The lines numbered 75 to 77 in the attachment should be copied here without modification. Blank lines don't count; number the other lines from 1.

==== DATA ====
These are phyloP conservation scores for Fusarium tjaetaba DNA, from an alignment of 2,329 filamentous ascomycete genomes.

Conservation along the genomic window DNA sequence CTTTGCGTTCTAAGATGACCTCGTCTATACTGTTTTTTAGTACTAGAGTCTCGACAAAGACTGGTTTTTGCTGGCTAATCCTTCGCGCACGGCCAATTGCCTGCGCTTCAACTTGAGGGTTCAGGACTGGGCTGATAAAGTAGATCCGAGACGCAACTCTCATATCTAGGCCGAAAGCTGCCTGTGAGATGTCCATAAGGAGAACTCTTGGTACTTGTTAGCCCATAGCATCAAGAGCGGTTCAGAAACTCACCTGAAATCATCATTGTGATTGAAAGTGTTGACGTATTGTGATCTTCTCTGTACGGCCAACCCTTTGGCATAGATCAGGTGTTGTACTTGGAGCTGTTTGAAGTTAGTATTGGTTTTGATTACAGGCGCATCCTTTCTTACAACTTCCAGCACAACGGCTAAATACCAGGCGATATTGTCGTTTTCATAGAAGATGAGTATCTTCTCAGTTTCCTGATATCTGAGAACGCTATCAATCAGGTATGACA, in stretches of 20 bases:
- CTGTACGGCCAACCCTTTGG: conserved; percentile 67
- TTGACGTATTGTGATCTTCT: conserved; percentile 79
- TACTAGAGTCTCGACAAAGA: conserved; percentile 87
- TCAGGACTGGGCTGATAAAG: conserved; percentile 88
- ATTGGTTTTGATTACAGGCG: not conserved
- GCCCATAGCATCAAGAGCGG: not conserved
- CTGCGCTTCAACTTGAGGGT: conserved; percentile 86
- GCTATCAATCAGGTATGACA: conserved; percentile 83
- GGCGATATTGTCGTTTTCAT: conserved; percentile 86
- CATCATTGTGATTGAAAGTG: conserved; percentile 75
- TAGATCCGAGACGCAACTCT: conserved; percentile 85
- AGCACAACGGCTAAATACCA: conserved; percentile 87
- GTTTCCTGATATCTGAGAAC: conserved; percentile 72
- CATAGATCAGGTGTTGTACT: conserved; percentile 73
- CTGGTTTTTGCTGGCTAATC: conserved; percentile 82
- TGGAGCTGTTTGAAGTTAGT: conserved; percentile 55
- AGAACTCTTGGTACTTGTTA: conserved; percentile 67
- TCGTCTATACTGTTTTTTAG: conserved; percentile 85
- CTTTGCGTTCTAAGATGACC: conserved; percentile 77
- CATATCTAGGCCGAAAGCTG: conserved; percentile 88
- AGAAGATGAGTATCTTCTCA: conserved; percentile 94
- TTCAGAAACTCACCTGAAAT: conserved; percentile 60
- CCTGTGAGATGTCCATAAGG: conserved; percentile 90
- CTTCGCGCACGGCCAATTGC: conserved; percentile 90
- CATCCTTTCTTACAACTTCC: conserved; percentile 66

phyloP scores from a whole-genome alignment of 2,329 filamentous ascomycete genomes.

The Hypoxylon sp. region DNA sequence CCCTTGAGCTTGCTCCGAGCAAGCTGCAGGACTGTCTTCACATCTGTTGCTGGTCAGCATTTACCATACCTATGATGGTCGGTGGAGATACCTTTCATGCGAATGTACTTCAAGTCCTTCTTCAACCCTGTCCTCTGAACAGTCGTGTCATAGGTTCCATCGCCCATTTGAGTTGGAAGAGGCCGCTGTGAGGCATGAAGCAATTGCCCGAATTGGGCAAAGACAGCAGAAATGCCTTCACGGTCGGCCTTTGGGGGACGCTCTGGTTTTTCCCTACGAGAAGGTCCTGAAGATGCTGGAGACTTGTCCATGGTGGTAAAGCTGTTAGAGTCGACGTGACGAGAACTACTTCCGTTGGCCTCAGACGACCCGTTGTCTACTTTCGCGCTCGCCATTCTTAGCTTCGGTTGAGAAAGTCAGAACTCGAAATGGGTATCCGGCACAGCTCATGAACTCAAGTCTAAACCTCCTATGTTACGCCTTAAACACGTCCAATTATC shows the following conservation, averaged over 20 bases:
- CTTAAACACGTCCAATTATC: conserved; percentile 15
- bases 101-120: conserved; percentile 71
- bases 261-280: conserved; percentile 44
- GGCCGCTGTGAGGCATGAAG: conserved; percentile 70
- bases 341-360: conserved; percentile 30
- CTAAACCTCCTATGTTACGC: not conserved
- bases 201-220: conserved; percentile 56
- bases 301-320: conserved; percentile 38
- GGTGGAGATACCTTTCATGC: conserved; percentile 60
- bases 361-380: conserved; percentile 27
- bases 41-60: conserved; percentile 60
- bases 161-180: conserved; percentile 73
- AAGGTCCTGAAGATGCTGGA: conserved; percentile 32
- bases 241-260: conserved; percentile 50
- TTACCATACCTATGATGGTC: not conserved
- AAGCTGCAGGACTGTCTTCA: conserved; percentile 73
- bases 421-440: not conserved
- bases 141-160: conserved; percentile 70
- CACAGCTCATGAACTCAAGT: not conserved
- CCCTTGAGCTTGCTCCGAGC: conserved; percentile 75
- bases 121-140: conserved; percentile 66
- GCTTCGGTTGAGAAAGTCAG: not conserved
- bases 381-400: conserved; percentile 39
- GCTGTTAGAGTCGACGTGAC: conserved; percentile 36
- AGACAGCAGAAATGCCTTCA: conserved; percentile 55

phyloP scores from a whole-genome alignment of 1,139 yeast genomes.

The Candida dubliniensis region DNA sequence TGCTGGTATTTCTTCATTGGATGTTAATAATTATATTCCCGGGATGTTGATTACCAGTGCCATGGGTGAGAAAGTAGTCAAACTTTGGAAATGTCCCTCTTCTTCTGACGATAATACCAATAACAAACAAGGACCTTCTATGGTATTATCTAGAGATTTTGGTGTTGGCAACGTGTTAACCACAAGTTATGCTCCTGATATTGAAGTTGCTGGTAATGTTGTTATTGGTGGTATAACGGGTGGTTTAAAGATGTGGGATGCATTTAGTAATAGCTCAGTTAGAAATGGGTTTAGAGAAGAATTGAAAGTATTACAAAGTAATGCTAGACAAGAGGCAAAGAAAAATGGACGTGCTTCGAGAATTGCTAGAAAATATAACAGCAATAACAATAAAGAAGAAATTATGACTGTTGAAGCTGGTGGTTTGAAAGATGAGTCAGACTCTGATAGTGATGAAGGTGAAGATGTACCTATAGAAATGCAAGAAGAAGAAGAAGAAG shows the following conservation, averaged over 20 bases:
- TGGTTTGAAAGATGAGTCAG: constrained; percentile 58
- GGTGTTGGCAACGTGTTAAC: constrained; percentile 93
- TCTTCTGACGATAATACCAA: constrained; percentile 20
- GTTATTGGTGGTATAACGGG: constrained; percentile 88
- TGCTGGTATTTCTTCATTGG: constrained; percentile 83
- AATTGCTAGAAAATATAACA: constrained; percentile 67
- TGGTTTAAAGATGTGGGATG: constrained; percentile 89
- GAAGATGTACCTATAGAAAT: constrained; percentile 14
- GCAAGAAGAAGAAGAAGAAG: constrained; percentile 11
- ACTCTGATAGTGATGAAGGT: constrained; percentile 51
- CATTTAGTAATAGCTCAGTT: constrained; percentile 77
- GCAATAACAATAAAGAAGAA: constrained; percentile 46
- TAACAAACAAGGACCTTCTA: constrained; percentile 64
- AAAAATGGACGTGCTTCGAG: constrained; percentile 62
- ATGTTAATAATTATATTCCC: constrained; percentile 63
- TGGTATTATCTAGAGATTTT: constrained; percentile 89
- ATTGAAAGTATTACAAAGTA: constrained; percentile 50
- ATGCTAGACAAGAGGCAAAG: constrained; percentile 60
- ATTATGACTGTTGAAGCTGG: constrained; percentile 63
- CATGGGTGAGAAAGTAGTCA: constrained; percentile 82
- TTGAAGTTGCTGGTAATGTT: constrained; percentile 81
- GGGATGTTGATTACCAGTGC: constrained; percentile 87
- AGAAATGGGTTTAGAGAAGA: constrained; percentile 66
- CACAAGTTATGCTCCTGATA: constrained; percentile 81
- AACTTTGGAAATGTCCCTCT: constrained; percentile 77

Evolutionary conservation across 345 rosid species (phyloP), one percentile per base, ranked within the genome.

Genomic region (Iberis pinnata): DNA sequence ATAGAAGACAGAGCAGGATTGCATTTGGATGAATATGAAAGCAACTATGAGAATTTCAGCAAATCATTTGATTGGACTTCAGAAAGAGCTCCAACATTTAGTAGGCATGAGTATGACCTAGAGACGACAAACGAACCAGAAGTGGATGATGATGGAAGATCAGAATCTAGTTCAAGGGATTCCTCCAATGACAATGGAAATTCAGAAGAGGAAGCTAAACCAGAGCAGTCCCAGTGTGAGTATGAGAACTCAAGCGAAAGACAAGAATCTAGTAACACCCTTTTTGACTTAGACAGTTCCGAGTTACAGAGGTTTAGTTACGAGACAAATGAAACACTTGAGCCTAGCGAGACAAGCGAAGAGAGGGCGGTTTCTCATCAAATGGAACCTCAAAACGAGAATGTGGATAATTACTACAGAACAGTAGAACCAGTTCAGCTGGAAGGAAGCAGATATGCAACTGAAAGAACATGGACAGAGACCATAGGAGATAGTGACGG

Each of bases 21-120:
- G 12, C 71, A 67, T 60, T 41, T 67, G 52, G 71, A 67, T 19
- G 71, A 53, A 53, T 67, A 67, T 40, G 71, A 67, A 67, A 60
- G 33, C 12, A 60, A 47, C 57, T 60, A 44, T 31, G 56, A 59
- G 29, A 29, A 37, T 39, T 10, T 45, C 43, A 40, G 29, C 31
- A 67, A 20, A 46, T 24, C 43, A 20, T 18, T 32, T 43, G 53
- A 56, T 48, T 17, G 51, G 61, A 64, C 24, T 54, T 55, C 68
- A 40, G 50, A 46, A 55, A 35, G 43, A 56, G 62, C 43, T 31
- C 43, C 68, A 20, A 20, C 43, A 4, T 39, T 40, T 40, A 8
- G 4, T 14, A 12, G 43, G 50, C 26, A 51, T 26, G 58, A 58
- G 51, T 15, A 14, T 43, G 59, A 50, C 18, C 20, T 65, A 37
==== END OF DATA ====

- ATTATGACTGTTGAAGCTGG: constrained; percentile 63
- CATGGGTGAGAAAGTAGTCA: constrained; percentile 82
- TTGAAGTTGCTGGTAATGTT: constrained; percentile 81